FRANKFURT (Reuters) - Thyssenkrupp (TKAG.DE) will propose as chairwoman Martina Merz, whose background includes roles at Volvo (VOLVb.ST), Bosch [ROBG.UL] and Lufthansa (LHAG.DE), the German company said, as it prepares to spin off its capital goods units.
Appointed to its supervisory board last month, Merz, 55, is expected to be confirmed as a member at a shareholder meeting on Feb. 1, Thyssenkrupp said. Once confirmed, she will be proposed as the board’s chairwoman.
The move caps a landmark year for the group, which included a deal to merge its steel unit with a rival, the resignation of both its chief executive and chairman, and a plan to split the steel-to-elevators company in two.
A former chief executive of Dutch firm Chassis Brakes International, Merz is currently chairwoman of automotive supplier SAF Holland (SFQN.DE) and sits on the supervisory board of Lufthansa.
Having served nearly 25 years in various position at car supplier Bosch, Merz is also a member of the board of directors of truck maker Volvo, Belgium’s NV Bekaert SA (BEKB.BR) and French roofing business Imerys SA (IMTP.PA).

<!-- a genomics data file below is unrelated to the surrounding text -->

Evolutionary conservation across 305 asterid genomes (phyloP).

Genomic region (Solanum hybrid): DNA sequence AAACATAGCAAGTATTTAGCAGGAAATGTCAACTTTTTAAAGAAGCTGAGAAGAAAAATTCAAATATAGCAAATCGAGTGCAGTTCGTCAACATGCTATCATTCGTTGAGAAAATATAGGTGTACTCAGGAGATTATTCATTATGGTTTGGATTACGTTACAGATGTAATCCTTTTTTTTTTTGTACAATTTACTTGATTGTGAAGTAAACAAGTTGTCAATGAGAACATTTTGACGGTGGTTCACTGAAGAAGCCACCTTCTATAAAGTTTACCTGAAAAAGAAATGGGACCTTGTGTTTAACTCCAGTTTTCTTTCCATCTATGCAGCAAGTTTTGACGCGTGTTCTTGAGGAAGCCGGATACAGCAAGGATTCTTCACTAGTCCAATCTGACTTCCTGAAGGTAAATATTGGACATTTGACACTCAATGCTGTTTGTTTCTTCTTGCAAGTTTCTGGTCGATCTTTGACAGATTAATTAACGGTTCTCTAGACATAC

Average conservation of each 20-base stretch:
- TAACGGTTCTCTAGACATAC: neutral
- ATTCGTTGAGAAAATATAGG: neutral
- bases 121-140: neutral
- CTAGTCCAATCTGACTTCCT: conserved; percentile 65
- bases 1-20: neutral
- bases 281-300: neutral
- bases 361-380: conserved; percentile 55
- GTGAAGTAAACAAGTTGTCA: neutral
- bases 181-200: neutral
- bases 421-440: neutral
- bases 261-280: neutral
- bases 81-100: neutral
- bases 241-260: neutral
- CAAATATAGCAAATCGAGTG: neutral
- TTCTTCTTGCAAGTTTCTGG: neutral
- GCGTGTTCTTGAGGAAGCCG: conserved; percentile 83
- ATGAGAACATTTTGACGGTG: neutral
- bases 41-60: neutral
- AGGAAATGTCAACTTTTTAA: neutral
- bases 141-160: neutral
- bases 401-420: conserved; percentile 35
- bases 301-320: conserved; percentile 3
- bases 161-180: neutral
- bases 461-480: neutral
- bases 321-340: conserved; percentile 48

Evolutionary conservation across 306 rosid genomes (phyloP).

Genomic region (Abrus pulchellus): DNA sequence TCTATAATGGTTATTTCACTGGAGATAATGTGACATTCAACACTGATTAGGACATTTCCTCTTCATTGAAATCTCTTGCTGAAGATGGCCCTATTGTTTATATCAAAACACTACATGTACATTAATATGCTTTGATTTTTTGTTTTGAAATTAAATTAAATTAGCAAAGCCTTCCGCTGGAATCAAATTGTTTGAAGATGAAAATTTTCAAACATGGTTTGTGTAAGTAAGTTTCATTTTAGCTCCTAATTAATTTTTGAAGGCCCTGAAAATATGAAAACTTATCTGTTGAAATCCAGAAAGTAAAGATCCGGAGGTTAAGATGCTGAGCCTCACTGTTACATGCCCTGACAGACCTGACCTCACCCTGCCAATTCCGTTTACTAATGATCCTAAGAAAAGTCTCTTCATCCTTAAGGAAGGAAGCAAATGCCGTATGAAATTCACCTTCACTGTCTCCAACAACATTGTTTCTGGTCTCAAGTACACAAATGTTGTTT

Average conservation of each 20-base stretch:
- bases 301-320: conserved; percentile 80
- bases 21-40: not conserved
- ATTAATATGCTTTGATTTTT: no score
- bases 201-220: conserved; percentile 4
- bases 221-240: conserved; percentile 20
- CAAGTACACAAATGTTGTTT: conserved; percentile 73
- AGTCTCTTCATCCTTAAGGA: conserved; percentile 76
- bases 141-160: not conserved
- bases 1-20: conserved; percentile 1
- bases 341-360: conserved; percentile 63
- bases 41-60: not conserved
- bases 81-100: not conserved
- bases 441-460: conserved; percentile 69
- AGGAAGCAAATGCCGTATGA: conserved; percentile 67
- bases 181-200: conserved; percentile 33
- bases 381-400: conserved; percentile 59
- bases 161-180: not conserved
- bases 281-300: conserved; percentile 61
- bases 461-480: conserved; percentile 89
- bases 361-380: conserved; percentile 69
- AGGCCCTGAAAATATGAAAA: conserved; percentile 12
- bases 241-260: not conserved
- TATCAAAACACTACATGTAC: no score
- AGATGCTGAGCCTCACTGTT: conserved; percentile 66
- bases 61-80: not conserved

She will replace Bernhard Pellens, who has served as supervisory board chairman since September following the resignation of Ulrich Lehner, who stepped down in July amid growing shareholder unrest over the group’s strategy.
The plan to make Merz chairwoman is the latest in a raft of recent key management announcements at the company. She would be the first woman to take the post.
Apart from Merz’s planned appointment, which was previously flagged by Reuters, Thyssenkrupp will also appoint former Evonik (EVKn.DE) finance chief Wolfgang Colberg to its supervisory board, filling the committee’s last vacant seat.
Colberg, who became an industrial partner at buyout group CVC Capital Partners [CVC.UL] in 2013 after helping to list Evonik as its chief financial officer, also needs to be approved at Thyssenkrupp’s shareholder meeting.
“I am delighted that in Wolfgang Colberg we have recruited a recognised financial expert with industrial experience for the supervisory board,” Pellens said in a statement.
“The planned separation of the company will also result in a large number of tasks for the Supervisory Board. With Martina Merz and Wolfgang Colberg, the board now once again has a full complement of members and the required expertise.”
Pellens said he would refocus on his duties as chairman of the supervisory board’s audit committee.
Editing by Tassilo Hummel, Maria Sheahan and Jan Harvey